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EU law: Commission acts to ensure that European legislation is fully and properly implemented

Commission Européenne - MEMO/10/530   28/10/2010

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memo/10/530

Brussels, 28 October 2010

EU law: Commission acts to ensure that European legislation is fully and properly implemented

In its monthly package of infringement decisions, the European Commission is pursuing legal action against 27 Member States for failing to comply properly with their obligations under EU law. These decisions cover many sectors. They aim at ensuring proper application of EU law for the benefit of citizens and businesses. The Commission has taken today 216 decisions, including 9 complaints taking Member States before the EU's Court of Justice, and 2 decisions related to failure to respect a previous Court ruling.

Formal complaints before the Court of Justice (Art 258)

In accordance with the provisions of the Treaty on the Functioning of the European Union (TFEU), the Commission has decided today to take several Member States to Court for failing to comply with their legal obligations under EU law. Before referring a Member State to the Court, the Commission first requests information from the Member State concerned and then, if necessary, formally requests the Member State to comply with EU law. Around 95% of infringement cases are resolved before they reach the Court.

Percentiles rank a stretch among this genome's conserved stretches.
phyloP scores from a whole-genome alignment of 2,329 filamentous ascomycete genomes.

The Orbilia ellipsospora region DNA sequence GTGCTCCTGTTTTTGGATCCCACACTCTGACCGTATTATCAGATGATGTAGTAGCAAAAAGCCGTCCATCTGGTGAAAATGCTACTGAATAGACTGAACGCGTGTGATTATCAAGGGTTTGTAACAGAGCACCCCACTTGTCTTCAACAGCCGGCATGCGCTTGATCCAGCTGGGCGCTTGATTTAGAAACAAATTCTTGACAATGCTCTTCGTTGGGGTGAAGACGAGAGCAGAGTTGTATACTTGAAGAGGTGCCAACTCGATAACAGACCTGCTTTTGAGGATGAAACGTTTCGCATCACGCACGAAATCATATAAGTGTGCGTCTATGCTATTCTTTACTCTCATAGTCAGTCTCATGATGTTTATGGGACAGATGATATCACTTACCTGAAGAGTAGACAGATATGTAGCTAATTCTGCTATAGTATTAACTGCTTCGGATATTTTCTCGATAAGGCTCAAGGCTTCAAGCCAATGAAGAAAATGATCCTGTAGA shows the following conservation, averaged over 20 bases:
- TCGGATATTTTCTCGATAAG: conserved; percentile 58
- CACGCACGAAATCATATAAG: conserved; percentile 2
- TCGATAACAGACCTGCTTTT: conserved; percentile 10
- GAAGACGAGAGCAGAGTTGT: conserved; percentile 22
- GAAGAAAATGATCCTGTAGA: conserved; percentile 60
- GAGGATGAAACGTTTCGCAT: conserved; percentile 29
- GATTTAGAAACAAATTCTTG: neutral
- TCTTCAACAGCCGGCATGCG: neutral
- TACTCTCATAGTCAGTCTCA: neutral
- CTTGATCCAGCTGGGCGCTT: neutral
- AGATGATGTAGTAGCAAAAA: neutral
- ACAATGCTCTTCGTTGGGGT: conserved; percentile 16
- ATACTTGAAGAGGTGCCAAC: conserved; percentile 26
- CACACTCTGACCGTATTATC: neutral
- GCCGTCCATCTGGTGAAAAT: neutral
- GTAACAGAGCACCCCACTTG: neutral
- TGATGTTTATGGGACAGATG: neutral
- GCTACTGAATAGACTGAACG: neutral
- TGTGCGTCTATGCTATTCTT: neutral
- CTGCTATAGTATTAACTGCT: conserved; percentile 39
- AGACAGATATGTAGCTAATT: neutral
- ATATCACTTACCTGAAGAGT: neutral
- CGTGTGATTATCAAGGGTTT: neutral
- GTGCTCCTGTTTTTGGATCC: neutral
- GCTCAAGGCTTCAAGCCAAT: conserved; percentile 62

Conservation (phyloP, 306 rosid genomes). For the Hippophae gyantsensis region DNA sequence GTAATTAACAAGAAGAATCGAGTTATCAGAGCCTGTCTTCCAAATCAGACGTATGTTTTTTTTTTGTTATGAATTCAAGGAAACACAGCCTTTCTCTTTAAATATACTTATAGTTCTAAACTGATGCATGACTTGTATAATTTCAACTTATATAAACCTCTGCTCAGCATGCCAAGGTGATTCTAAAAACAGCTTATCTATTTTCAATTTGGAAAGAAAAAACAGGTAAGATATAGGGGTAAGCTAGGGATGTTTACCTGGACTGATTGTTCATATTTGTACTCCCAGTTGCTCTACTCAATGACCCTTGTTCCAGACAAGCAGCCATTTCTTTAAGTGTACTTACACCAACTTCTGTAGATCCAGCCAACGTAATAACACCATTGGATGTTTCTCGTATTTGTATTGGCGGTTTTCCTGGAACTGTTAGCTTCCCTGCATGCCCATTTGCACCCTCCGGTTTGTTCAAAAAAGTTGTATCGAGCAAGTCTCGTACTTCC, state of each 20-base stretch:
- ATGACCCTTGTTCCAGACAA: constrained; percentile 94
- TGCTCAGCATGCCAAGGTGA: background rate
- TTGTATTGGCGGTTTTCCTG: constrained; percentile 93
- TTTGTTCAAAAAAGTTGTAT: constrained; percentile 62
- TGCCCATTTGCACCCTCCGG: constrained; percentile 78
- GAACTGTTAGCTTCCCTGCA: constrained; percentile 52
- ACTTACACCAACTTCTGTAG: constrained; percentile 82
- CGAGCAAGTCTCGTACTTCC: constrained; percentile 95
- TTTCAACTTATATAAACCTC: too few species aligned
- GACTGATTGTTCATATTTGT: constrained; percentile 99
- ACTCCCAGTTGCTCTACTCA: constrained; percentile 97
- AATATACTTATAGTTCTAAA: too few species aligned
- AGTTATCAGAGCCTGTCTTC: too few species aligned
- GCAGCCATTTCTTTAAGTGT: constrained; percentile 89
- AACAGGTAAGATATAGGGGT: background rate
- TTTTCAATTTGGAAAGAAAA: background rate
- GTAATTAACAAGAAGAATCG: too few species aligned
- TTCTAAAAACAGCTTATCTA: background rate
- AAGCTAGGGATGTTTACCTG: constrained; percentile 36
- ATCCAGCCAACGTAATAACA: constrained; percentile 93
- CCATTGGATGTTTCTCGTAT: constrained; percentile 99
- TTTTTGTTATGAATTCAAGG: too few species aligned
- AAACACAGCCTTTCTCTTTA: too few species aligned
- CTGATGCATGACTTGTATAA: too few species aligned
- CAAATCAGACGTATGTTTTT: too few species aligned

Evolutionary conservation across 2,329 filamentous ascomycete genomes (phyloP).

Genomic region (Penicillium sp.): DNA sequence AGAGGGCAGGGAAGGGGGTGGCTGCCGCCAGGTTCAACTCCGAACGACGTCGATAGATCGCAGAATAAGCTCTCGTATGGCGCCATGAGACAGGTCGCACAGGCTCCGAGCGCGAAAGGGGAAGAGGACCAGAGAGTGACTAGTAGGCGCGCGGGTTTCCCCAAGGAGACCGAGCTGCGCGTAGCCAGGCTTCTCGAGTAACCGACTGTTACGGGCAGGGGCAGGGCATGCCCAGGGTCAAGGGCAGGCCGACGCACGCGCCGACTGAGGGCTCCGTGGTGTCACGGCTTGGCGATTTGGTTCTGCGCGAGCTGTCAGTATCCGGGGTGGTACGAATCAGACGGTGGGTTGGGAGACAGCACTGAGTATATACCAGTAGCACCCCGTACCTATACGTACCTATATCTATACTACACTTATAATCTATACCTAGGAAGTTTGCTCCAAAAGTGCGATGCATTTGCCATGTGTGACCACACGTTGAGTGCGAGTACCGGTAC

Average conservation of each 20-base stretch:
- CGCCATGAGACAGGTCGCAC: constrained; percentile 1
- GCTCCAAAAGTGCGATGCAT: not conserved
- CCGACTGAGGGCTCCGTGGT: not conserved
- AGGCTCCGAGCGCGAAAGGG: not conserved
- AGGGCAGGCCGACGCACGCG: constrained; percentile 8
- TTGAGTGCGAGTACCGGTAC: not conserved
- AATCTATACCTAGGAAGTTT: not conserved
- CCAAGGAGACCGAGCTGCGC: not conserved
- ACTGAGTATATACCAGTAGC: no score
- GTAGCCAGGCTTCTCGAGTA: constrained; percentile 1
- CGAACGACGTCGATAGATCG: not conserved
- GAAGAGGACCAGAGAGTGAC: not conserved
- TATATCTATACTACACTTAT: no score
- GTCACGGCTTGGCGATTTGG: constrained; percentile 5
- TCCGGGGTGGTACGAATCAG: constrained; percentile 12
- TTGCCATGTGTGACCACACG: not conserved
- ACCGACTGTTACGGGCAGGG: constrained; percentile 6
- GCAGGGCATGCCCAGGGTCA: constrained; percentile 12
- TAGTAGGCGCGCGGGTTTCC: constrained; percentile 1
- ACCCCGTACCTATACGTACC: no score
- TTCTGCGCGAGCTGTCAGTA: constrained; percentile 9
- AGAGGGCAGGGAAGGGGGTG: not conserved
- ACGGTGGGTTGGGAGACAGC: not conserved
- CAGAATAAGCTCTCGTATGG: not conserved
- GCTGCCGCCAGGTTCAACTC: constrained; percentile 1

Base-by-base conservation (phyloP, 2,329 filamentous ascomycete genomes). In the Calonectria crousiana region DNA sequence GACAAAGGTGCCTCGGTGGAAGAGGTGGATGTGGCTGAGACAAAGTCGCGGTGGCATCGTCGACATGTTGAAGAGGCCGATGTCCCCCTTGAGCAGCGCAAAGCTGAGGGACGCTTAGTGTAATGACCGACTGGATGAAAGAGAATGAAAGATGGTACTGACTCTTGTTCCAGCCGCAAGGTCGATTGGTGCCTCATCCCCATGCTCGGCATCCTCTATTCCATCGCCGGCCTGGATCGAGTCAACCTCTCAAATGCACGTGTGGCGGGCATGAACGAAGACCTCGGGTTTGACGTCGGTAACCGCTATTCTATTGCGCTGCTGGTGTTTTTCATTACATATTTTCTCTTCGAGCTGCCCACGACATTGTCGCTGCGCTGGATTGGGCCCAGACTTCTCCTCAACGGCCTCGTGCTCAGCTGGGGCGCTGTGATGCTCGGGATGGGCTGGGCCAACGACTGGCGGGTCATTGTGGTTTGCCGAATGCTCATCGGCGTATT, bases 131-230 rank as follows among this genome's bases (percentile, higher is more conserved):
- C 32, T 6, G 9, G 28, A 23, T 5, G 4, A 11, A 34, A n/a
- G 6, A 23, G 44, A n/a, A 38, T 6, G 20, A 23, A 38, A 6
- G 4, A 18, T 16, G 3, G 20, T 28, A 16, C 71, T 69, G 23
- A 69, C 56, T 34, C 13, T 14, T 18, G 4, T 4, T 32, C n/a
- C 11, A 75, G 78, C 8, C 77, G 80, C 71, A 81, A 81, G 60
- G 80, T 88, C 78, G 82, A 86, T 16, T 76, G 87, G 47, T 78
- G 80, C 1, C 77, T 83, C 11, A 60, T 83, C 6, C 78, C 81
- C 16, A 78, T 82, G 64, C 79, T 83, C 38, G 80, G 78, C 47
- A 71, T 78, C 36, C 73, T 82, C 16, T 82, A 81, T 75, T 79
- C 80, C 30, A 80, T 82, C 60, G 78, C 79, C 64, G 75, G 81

Data protection (Austria): The Commission has decided to refer Austria to the Court of Justice regarding the lack of an independent data protection authority. The Commission considers that provisions setting up the Austrian data protection authority do not conform to EU rules, which require Member States to establish a completely independent supervisory body to monitor the application of the 1995 Data Protection Directive. See IP/10/1430

Land transport (Austria/Ireland): The Commission has decided to refer Austria and Ireland to the EU's Court of Justice over their failure to fulfil their obligations to implement Directive on the inland transport of dangerous goods in their national legislation. The directive should have been fully implemented by June 2009. Failure to implement the directive can put citizens and the environment at risk and create distortions of competition between operators in different Member States. See IP/10/1422